Air Travel With ALS / MND

There are rules preventing discrimination against disabled people travelling by plane. Very good rules, meaning airlines must make a real effort to transport the disabled. However, my understanding is that the obligations only apply to the extent that carrying a disabled person doesn’t endanger the safety of the plane and its passengers.

For those who don’t know me – I have ALS / MND and no use of arms, hands, legs and voice. I am PEG fed and use non-invasive ventilation twice per day. If I travelled by plane, I could not sit in a seat, even first class. I would need to stay in my powered wheelchair. I couldn’t sit on the toilet, even with assistance.

How could it work? I would need a place to securely dock my wheelchair, such that it didn’t endanger me or anyone else. For long haul, I would need to be hoisted onto a bed for personal care and would need privacy and space. Some airlines are introducing first class cabins, and the space looks about right.

Could this be quickly converted to a disabled suite?

Airlines use sophisticated revenue management software to maximise their revenue per available seat mile. It’s a low margin, capital intensive business. The availability of cabin classes, booking classes and number of seats is very carefully controlled. My powered wheelchair would probably take up the space of six seats in Economy, and of a suite or two seats in First class. I only want to pay the economy fare, because that is what I would do if I was able bodied. The first class round trip fare from London to New York is about £6,000 and £750 in economy.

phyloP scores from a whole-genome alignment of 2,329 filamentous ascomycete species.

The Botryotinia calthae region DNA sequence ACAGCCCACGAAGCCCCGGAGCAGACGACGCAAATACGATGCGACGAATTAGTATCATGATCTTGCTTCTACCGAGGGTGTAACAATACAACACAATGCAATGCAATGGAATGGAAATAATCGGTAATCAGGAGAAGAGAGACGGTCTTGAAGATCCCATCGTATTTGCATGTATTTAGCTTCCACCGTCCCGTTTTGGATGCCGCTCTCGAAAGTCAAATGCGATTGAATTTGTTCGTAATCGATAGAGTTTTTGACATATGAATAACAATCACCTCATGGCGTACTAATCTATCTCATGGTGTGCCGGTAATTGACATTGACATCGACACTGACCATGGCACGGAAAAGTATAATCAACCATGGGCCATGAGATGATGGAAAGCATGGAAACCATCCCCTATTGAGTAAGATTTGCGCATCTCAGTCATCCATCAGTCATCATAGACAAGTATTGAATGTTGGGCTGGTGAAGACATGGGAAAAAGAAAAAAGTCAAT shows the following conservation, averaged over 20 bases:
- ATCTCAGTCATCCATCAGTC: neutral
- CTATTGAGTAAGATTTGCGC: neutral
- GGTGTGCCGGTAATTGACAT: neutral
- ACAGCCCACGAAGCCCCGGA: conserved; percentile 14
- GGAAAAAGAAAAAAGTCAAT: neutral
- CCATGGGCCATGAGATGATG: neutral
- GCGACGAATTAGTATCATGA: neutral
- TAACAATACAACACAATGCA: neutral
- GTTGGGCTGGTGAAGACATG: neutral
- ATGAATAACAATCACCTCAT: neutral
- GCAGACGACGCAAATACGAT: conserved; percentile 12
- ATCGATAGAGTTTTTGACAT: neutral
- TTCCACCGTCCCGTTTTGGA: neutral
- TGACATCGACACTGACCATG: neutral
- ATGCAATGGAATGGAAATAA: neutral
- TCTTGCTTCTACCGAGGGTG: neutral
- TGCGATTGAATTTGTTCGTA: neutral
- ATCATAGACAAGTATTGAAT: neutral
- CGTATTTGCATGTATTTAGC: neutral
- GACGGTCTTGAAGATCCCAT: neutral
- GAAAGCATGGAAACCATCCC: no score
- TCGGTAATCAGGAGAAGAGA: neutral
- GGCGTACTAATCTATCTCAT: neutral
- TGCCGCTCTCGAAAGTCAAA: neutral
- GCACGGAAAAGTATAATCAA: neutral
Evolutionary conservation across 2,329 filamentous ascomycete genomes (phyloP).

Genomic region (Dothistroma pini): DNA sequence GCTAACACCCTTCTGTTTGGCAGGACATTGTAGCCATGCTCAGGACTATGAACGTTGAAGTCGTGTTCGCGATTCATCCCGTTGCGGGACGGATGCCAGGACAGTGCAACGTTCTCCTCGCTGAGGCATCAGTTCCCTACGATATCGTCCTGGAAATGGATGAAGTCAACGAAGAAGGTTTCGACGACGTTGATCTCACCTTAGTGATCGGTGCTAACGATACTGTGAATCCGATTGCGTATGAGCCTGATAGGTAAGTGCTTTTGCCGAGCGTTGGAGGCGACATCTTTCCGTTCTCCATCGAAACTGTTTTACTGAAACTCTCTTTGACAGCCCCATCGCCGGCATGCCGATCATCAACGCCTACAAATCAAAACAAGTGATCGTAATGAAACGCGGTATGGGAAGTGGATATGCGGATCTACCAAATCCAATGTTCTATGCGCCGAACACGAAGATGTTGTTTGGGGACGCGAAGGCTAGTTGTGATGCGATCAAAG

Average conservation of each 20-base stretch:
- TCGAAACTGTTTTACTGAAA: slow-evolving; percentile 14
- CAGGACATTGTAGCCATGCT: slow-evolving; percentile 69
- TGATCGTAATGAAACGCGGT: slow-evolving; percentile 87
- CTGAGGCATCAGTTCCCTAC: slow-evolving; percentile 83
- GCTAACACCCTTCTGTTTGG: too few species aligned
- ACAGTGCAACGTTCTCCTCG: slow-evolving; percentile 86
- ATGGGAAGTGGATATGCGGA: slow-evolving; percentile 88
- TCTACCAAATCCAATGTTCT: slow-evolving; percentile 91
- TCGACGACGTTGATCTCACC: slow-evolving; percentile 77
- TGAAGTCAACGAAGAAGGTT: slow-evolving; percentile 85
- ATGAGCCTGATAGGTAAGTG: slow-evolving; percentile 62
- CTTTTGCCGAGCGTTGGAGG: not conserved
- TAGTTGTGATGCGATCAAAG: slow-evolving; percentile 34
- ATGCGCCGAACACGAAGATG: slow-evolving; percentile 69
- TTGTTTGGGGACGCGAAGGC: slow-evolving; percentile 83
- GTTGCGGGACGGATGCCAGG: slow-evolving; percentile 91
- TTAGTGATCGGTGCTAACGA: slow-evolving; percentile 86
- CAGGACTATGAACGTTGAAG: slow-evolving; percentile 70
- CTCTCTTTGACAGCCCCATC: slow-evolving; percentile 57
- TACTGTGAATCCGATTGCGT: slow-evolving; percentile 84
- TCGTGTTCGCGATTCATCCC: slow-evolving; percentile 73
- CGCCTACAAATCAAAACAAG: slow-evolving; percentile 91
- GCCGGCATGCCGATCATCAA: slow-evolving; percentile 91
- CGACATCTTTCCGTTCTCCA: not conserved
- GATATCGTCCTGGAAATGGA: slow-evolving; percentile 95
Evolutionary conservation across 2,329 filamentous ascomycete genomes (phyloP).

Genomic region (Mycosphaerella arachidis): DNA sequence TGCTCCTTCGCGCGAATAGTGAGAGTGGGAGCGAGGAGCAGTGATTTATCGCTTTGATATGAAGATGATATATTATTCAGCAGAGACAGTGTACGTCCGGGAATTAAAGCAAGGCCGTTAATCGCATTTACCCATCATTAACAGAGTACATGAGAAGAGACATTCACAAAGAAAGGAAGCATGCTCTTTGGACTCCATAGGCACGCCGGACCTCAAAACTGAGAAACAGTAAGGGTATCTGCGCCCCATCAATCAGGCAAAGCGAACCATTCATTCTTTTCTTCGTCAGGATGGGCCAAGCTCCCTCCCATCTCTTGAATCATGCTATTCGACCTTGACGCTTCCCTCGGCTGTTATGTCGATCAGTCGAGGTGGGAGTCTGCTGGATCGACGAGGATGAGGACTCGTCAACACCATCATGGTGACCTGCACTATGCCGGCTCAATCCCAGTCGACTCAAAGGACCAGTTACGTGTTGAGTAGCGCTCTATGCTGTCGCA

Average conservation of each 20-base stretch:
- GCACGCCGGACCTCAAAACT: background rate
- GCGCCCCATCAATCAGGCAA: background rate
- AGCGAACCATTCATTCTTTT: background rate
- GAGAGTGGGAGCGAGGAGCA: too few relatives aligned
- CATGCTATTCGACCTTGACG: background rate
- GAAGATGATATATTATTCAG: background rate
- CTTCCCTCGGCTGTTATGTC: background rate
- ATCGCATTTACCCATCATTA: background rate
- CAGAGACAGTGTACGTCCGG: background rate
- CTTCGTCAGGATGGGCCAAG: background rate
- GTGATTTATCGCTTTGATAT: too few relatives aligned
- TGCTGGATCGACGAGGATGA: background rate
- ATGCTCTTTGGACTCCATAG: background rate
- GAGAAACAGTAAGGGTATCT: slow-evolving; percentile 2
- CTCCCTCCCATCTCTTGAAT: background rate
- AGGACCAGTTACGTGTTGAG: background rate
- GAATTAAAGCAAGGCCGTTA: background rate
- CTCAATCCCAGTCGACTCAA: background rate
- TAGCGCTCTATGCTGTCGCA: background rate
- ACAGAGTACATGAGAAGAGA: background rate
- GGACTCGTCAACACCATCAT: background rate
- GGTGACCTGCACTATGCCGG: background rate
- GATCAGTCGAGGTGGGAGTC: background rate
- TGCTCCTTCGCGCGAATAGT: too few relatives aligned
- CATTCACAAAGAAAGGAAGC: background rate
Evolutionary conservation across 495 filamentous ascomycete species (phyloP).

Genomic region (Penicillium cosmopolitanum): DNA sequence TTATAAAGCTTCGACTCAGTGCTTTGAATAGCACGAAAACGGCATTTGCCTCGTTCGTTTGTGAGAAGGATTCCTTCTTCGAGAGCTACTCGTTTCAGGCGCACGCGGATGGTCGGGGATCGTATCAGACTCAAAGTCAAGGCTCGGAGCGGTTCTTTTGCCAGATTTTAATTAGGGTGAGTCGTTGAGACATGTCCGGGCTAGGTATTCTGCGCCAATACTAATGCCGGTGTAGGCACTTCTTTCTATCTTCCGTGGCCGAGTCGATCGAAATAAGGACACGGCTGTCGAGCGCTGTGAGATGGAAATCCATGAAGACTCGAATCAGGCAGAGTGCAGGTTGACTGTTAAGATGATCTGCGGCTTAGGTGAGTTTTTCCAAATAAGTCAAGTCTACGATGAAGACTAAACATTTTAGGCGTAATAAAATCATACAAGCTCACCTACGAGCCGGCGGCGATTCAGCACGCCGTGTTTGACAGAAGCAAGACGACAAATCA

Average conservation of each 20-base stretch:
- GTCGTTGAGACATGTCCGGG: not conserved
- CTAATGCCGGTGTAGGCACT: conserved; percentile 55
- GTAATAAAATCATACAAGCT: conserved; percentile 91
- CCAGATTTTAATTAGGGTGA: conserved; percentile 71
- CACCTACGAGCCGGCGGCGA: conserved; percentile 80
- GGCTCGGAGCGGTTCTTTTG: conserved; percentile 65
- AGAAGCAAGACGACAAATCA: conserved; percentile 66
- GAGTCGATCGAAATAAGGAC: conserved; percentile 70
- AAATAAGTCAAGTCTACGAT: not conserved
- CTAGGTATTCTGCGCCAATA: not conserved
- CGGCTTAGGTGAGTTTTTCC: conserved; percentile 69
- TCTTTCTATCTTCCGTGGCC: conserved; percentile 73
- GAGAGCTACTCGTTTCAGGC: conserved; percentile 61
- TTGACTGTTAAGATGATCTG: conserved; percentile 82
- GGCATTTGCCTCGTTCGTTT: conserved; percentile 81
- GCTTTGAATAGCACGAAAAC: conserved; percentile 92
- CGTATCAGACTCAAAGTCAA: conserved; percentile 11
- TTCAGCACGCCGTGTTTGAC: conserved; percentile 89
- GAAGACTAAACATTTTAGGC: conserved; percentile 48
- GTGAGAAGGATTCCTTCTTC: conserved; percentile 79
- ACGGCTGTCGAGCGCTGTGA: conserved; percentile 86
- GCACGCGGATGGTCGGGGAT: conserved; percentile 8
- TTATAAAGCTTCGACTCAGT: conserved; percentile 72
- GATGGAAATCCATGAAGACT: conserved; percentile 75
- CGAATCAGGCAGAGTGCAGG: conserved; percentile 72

First question, should airlines provide a space to secure a powered wheelchair on every flight? Ideally yes, but it’s not possible from a financial point of view. Alternatively, can there be an option to easily switch from a normal to an adapted cabin configuration?

Some considerations. Who picks up the revenue shortfall? Design. Cost of installation and maintenance. Training. Safety implications. Lithium batteries. Insurance. Turnaround time. Weight and balance. Emergency procedures. Many more.

Someone commented on Twitter that if there is space for first class suites, then there’s space for proper disabled facilities. Not that simple. Imagine areas of the plane interchangeable between full revenue earning capability and a disabled configuration.

Our Stevie, my nickname for the late Stephen Hawking, travelled in private jets in the end, because he could and because he needed to. Such an option is available to the very few.

Do we have true equal treatment now, regardless of the disability?

Ideas and comments very welcome.

Since posting this, I have been contacted by Chris Wood, who started and runs a campaign, Flying Disabled,

to bring about the change I am referring to.

Emirates First class suite

Author: Andrew Knowlman

I am a 50-year old father of two children, married to Jane. I live in Hertfordshire, UK. I was diagnosed with Amyotrophic Lateral Sclerosis in April 2015.

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